3. Gender privilege. This refers to privileges one gender has over another—for example, the assumption that a female will change her name to her husband’s when they get married.
    4. Sexual orientation privilege. If I am heterosexual, I can put a picture of my partner on my desk without worrying about what others think. I can talk about our vacations together or experiences we’ve had without worrying what someone might think about my relationship. This is not the case for many gay, lesbian, and transgendered people and their partners.

    Oftentimes the privilege we have is considered invisible, because it can be hard to recognize one’s own privilege based on race, gender, or social class. Many people utilize the color-blind approach, which says, “I treat everyone the same” or “I don’t see people’s skin color.” In this case, the person is showing invisible privilege and thus ignoring the privileges he or she receives because of race, gender, or social class. While it appears this approach would value all people equally, it doesn’t, because people’s different needs, assets, and perspectives are disregarded by not acknowledging differences.Victoria C. Plaut, Kecia M. Thomas, and Matt J. Goren, “Is Multiculturalism or Color Blindness Better for Minorities?” Psychological Science 20, no. 4 (2009): 444–46.

    Another important aspect of power and privilege is the fact that we may have privilege in one area and not another. For example, I am a Caucasian female, which certainly gives me race privilege but not gender privilege. Important to note here is that the idea of power and privilege is not about “white male bashing” but understanding our own stereotypes and systems of advantage so we can be more inclusive with our coworkers, employees, and managers.

    So what does this all mean in relation to HRM? It means we can combine the understanding of certain systems that allow for power and privilege, and by understanding we may be able to eliminate or at least minimize these issues. Besides this, one of the best things we can do for our organizations is to have a diverse workforce, with people from a variety of perspectives. This diversity leads to profitability and the ability to better serve customers. We discuss the advantages of diversity in Section 3.1.2 “Why Diversity and Multiculturalism?”.

    Human Resource Recall

    Take this week to examine your own power and privilege as a result of gender, race, or social class. Notice how people treat you because of your skin color, gender, or how you dress and talk.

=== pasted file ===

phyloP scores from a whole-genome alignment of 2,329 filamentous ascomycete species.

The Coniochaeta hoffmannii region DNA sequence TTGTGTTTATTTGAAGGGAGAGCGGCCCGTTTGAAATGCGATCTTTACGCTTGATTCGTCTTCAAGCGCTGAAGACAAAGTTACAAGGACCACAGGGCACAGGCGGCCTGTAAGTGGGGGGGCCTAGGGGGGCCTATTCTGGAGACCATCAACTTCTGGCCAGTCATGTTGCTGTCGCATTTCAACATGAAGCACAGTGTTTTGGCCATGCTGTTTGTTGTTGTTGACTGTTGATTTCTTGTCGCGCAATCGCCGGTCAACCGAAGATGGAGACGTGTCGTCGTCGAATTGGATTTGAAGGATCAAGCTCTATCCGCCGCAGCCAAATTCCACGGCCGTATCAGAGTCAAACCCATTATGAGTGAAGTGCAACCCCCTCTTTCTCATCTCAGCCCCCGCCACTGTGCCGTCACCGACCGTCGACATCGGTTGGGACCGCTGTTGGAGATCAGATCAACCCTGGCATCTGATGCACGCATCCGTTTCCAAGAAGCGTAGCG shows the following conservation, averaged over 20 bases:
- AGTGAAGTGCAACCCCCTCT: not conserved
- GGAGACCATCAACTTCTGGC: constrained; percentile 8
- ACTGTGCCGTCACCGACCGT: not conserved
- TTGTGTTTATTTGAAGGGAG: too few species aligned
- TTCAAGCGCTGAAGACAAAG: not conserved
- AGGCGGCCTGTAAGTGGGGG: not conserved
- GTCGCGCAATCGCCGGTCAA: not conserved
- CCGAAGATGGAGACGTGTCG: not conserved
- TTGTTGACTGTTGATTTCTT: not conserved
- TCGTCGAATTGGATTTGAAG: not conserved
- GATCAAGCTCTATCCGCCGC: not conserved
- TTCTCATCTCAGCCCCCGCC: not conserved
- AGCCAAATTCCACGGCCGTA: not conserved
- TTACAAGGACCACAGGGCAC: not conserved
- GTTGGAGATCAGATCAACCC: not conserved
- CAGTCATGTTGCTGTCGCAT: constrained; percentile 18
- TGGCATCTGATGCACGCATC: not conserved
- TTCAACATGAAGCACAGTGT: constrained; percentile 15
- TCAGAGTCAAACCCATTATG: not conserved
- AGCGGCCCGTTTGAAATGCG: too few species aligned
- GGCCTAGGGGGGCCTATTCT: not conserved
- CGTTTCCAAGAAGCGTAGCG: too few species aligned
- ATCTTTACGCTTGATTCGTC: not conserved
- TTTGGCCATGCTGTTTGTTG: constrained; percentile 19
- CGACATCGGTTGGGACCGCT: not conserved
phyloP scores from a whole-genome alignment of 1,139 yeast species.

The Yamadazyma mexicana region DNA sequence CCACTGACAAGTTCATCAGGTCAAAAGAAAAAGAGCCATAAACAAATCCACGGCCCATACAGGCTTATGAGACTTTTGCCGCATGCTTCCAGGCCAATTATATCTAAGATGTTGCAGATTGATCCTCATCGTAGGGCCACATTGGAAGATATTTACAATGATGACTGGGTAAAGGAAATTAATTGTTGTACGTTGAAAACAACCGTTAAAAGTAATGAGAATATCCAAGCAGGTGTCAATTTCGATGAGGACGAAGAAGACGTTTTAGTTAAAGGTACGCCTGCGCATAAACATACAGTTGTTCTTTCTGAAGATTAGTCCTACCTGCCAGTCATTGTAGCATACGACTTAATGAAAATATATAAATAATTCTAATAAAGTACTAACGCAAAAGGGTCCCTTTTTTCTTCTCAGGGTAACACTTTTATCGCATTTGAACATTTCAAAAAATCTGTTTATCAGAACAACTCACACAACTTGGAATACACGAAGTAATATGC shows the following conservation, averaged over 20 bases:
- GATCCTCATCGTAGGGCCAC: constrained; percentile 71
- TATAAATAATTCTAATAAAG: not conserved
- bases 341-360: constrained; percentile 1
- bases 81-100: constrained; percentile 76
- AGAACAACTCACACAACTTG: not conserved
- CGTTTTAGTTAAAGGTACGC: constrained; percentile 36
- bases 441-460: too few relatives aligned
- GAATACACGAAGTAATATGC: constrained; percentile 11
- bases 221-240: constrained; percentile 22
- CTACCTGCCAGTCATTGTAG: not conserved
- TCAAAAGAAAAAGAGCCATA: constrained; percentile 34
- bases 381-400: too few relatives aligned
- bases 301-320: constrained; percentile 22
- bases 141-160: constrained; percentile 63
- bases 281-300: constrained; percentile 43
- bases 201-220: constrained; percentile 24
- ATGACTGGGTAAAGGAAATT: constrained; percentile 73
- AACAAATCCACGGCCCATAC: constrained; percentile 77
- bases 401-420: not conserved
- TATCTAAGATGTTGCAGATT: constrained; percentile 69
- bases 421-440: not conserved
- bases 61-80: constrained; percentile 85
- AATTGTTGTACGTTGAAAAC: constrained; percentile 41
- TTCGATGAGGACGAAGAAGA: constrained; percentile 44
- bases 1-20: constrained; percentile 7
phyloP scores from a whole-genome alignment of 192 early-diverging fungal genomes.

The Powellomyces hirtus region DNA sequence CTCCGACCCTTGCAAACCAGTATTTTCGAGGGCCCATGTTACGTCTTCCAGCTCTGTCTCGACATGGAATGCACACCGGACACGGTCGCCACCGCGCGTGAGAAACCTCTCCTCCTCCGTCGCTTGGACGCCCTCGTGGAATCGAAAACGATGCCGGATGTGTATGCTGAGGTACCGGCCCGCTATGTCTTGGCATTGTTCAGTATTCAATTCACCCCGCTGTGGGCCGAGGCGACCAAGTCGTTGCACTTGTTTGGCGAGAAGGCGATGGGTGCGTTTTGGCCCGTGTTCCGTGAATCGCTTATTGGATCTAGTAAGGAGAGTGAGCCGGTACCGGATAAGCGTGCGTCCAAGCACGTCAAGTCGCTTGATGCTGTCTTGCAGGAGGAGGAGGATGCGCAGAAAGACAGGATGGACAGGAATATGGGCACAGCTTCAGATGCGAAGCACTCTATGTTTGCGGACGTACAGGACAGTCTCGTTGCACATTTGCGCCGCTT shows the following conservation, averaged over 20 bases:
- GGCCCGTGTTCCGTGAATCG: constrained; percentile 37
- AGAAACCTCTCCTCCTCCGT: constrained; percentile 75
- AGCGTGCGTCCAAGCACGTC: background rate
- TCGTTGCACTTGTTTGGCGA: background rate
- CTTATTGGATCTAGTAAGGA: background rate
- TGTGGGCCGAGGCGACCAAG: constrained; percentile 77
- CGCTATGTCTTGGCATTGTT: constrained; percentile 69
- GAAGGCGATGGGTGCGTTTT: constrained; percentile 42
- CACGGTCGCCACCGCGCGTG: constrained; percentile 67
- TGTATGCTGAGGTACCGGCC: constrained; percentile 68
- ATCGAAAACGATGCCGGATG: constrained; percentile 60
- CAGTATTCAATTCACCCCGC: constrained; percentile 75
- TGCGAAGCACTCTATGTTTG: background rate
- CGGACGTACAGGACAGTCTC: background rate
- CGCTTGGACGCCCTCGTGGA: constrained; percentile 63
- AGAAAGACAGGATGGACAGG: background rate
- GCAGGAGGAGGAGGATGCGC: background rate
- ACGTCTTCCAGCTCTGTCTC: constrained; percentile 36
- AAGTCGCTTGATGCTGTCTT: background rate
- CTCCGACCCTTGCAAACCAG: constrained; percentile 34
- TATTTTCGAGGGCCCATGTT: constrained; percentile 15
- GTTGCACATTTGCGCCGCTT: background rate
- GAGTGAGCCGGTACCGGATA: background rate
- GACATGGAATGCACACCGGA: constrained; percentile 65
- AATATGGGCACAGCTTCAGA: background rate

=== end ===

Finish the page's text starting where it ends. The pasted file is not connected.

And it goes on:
Stereotypes and the Effect on Privilege

    This video discusses some racial stereotypes and white privilege through “on the street” interviews.

    Please view this video at

    Why Diversity and Multiculturalism?

    Figure 3.1

    While there may be no “money fairy,” diversity has proven to result in higher profits for companies.

    When many people look at diversity and multiculturalism, they think that someone’s gender, skin color, or social class shouldn’t matter. So diversity can help us with policies to prevent discrimination, while multiculturalism can help us gain a deeper understanding of the differences between people. Hopefully, over time, rather than look at diversity as attaining numerical goals or complying with the law, we can combine the concepts to create better workplaces. Although many books discuss laws relating to diversity, not many actually describe why diversity is necessary in the workplace. Here are a few main reasons:

    1. It is the law.
    2. We can better serve customers by offering a broader range of services, such as being able to speak a variety of languages and understanding other cultures.
    3. We can better communicate with one another (saving time and money) and customers.
    4. With a multicultural perspective, we can create better ideas and solutions.

    Fortune 500 Focus

    Hilton is one of the most recognized names in the hotel industry. Hilton employs 130,000 people in 3,750 hotels in 84 countries. The hotel chain, with some locations franchised, focuses on diversity and inclusion as part of its operations. First, it has a director of global diversity and inclusion, who plays a key role in executing the Hilton global diversity and inclusion efforts, which are focused on culture, talent, workplace, and marketplace diversity strategies. Each Hilton brand must establish its own diversity performance goals and initiatives, which are monitored by the diversity council. The diversity council is made up of the company board of directors, the CEO, and vice president of human resources. At any given time, Hilton has thirty or more diversity initiatives in place,Jason Forsythe, “Leading with Diversity,” New York Times, 2005, accessed July 13, 2011, are managed by the diversity council.

    Hilton has created several diversity programs within the communities in which the hotels operate. For example, Hilton was one of the first hotel chains to develop an outreach program to educate minority and female entrepreneurs for franchise investments. One part of the program includes invitation-only seminars that discuss what it takes to be a successful hotel owner. Hilton says its diversity seminars are driven by the fact that it wants employees to reflect the diversity of the customers.